Saturday, October 11, 2014

My first “real” job … 1954

21 years old and I’m ready to take on the world ! I had just received my degree in journalism from Boston University and although this was pretty far from my dream of being a roving reporter I still felt pretty lucky to get this job at a Boston Ad Agency. My dad was a production manager in a competing agency and I’m sure he cleared the way for me.

Here I am at the drawing table with the Art Manager. He was teaching me how to set type for the ad that our agency was working on. We would peruse thick books with examples of type faces and choose the type that we wanted to use and then we would manually set a page to our specifications. It was tedious and exacting work but it felt wonderful to be the one who brought it all together.

Of course the computer has changed all that but I wonder if Id have had that same sense of accomplishment if I’d just followed instructions and punched in a bunch of numbers.

My oldest son ran into something similar to that after he got his Masters in Architecture in the 1990‘s. Architectural drawings were still hand drawn then and, although it was meticulous work, he enjoyed it immensely and even won some prizes with his designs. Now there are very sophisticated computer programs that have taken all the guesswork out of architecture and it has changed that whole industry. It’s called “progress” and there’s no doubt that it’s quicker and more proficient but I often wonder if we haven’t lost something along the way.

6 Comments:

Blogger Arkansas Patti said...

Our tools today take the creativity out of a lot of jobs. Quicker and easier but definitely lacking.

2:40 PM  
Blogger NCmountainwoman said...

Yes, I do believe we lost something along the way. I was a registered nurse, so jobs were abundant when I first started working.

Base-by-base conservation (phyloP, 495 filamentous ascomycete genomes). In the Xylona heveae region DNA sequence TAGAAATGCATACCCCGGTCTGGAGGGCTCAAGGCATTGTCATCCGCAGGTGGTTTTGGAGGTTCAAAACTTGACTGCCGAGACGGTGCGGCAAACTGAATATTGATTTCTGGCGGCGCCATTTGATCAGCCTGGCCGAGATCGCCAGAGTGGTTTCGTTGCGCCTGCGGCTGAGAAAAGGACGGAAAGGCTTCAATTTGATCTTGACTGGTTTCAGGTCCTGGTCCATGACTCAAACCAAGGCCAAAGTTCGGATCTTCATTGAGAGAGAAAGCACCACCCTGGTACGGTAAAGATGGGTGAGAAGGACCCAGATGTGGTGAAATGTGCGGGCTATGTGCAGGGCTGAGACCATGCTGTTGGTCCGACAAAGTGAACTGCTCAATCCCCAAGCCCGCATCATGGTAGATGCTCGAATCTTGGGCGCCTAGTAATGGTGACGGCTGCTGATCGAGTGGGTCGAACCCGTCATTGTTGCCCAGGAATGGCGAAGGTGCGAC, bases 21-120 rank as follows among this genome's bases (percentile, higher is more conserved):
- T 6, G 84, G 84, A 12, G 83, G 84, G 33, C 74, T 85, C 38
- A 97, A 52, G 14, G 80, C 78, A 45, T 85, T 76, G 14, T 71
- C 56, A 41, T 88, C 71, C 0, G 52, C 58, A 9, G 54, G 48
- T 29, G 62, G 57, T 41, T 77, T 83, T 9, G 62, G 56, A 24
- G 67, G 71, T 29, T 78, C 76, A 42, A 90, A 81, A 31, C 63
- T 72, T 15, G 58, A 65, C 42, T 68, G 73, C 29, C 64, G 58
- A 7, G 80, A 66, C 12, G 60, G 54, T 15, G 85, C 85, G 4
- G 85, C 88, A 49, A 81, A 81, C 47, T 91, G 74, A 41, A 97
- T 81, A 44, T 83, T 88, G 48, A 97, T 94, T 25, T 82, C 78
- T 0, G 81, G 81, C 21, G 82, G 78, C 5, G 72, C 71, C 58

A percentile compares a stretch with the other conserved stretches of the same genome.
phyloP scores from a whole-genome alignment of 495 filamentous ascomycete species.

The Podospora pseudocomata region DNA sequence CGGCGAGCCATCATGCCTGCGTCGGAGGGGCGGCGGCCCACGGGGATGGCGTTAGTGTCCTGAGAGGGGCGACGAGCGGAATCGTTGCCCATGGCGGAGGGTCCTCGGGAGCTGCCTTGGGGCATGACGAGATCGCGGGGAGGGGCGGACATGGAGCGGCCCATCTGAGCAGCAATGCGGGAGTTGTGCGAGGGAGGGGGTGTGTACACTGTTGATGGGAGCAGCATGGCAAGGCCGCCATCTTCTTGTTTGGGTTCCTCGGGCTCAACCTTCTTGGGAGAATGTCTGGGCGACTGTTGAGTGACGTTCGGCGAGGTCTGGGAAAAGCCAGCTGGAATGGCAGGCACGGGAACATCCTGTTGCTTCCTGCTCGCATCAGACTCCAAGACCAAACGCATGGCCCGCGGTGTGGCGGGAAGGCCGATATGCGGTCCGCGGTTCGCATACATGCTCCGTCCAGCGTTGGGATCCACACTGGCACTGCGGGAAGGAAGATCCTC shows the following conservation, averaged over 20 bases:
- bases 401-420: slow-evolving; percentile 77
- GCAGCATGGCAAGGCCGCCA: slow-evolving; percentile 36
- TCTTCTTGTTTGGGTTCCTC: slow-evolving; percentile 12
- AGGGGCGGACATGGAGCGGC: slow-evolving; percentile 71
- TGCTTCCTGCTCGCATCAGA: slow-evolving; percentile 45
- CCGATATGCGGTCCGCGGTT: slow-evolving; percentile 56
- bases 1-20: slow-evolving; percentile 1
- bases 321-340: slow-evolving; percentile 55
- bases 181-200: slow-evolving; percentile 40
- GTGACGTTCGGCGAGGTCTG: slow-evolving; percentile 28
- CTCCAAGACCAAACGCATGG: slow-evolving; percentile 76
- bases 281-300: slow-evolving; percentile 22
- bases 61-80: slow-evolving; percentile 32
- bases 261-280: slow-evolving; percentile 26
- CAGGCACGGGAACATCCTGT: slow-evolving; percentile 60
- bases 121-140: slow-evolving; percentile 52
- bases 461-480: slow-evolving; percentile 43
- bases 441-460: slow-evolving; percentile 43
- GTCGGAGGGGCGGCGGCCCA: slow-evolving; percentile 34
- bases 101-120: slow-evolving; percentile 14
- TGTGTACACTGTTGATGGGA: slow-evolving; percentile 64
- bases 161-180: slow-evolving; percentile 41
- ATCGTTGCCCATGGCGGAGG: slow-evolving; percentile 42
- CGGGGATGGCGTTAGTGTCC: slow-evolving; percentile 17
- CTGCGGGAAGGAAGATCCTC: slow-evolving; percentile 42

7:56 AM  
OpenID Big John said...

My daughter, who is nearing her 50th birthday, spent 4 years at college studying graphic design in the days of pens and paint brushes. She quickly moved on to computers when she started work for a design company. Her skills were much in demand. Now everyone can be a designer, and she is a police officer.

6:38 AM  
Blogger possum said...

You are so right. Years ago I spent over a month putting together the ads for our Arts Council Winterfest Program book... I was grateful to have Presstype so I did not have to spend hours dipping my pen in the ink (remember India ink anyone???) but I still had to draw sketches of ballerinas, or line drawings of flowers and buildings.
Now it is done with clip art, click, click and it is done. Do I get that same feeling of satisfaction? Not even close.
And then there was the dark room and the magic in that tray as the image slowly came up on the paper. I felt like a real photographer then. Sure I manipulate the images today on the screen rather than under the lens of the enlarger or in the tray of chemicals... but it is just like you said...
The magic is gone.
Great post, Ginnie.
ps, I only got to set type once... took all day to do one ad!

7:38 AM  
OpenID schmidleysscribblins.com said...

Yes, we've lost a lot. Unfortunately, it's hard to think of what we have gained. I too had jobs that required 'hands on' experience. It was fun, and when we switched to computers, I actually understood what was happening at the nuts and bolts level.

3:11 PM  
Blogger Syd said...

The CAD programs make things easy to change for sure. We still have the blue prints for our house. You have had many fascinating careers.

5:34 AM  

Post a Comment

Links to this post:

Create a Link

<< Home